In order to conduct my research project I chose to use four academic journals in order to compare and analyse my survey findings. This was determined in order to create a digital artefact with balance views and perceptions. The original plan was to conduct interviews and surveys to create data for the topic. However after presentation week for our proposal, it was suggest to me to focus on one element, with this being said I chose to follow through with a survey. This would allow me to focus and compare micro-celebrities with traditional Hollywood stars. Nevertheless it was brought to my attention to only ask students from the subject of BCM310 to answer my survey, which was posted on the BCM Facebook page and through Moodle. However challenges arose with regards to receiving a diversity of ages to respond, while also trying to gain enough response needed to analyses the data. Because of this limitation, I needed to do extensive research into other conducted studies to compare and analyses the topic, particularly the difference between a micro- celebrity and Hollywood celebrity regarding their influence on consumer’s behaviour.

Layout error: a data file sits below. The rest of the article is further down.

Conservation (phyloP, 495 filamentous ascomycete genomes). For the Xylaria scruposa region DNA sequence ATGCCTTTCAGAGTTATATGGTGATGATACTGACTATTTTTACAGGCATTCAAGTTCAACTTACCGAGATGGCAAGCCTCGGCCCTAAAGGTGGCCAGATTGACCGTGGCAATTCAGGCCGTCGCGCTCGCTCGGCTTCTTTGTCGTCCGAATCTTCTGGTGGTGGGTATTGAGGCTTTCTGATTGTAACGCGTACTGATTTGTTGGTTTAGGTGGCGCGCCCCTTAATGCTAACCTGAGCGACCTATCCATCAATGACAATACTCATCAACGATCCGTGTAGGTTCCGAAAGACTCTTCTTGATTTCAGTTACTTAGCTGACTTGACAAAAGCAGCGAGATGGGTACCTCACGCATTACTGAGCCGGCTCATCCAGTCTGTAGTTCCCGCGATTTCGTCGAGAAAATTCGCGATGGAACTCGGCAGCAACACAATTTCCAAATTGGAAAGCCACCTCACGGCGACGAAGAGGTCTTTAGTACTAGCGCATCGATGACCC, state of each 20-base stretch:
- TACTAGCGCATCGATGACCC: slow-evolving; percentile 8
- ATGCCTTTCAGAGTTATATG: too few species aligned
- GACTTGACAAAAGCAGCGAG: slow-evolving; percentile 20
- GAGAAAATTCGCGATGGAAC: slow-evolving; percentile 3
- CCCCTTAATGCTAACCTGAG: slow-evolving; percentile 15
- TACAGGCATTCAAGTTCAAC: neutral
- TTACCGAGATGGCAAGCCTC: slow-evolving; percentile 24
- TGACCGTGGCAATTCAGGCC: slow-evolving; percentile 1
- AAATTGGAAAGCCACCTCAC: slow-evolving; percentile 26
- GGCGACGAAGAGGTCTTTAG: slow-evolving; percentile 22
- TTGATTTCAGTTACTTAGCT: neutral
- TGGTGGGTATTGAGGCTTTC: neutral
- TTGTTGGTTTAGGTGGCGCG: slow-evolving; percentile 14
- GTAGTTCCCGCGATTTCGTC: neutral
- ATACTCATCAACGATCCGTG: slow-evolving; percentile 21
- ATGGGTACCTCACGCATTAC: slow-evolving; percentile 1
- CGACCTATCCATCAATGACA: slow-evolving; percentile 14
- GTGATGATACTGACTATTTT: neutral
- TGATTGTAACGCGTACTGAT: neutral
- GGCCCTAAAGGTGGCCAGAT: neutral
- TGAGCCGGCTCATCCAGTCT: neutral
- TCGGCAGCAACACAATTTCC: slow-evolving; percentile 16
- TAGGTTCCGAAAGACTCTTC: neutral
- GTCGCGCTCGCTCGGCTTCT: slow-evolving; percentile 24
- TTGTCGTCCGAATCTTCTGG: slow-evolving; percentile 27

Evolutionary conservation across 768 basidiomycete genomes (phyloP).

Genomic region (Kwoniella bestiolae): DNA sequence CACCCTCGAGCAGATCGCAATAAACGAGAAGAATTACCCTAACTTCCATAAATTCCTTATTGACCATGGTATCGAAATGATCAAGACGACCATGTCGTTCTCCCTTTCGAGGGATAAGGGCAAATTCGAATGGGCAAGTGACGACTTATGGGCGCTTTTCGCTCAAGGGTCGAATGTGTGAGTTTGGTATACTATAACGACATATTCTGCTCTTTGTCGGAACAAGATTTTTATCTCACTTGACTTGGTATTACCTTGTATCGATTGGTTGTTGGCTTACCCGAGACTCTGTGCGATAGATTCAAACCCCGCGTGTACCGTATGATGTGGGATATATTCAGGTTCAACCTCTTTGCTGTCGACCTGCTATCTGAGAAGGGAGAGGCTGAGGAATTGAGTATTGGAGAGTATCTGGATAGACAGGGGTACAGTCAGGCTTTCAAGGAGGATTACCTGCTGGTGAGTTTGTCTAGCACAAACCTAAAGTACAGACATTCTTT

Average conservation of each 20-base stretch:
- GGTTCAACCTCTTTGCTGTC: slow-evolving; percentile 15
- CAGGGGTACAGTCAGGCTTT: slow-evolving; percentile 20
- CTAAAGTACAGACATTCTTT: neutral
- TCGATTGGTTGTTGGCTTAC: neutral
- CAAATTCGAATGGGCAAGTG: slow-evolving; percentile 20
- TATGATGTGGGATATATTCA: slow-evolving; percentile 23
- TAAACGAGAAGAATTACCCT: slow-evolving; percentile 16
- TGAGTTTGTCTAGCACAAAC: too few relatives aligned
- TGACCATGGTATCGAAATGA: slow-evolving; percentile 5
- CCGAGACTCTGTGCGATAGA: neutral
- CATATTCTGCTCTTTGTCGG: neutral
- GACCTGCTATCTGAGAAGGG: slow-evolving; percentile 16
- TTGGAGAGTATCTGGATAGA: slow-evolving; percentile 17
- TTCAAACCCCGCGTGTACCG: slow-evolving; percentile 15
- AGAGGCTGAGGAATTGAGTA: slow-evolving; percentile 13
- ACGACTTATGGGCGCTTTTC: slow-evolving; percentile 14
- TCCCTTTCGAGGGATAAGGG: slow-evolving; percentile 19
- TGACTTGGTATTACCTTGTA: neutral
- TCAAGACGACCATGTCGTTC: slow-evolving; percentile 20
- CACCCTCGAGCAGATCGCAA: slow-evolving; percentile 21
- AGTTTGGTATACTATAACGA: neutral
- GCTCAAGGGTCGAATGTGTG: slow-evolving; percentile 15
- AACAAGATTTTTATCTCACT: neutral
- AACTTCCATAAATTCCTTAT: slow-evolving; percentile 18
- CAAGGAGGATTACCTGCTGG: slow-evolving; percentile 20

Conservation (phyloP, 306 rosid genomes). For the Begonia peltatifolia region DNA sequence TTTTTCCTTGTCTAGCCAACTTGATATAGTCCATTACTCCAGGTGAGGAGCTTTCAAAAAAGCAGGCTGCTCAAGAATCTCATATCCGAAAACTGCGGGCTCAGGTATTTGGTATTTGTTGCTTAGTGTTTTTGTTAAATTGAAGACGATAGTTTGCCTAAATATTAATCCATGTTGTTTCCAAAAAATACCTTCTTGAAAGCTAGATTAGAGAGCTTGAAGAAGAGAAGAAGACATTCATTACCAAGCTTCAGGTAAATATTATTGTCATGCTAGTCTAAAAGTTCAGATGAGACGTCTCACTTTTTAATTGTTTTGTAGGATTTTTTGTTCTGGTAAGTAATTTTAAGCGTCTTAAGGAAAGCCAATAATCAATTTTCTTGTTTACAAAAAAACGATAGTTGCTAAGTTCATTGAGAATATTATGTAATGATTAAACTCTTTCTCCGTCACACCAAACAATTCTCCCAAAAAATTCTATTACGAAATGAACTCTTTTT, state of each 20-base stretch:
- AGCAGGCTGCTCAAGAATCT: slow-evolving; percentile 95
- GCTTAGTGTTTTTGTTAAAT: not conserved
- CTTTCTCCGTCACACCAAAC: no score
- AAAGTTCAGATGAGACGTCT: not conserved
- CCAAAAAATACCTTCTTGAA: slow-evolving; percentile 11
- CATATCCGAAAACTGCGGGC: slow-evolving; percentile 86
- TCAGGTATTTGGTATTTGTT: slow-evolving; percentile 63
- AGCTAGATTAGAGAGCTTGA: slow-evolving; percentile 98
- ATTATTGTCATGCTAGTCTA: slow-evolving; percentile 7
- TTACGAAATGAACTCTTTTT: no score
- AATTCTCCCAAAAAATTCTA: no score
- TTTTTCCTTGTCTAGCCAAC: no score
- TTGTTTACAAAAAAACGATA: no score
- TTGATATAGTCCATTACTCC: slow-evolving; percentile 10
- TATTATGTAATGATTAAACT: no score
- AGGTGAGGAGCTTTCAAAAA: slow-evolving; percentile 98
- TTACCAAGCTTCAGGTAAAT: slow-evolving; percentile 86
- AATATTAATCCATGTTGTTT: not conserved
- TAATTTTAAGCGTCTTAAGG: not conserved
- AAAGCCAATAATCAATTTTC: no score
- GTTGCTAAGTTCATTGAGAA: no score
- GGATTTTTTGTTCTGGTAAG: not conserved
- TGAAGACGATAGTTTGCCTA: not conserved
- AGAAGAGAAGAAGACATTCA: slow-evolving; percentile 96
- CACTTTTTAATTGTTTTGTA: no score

Format choice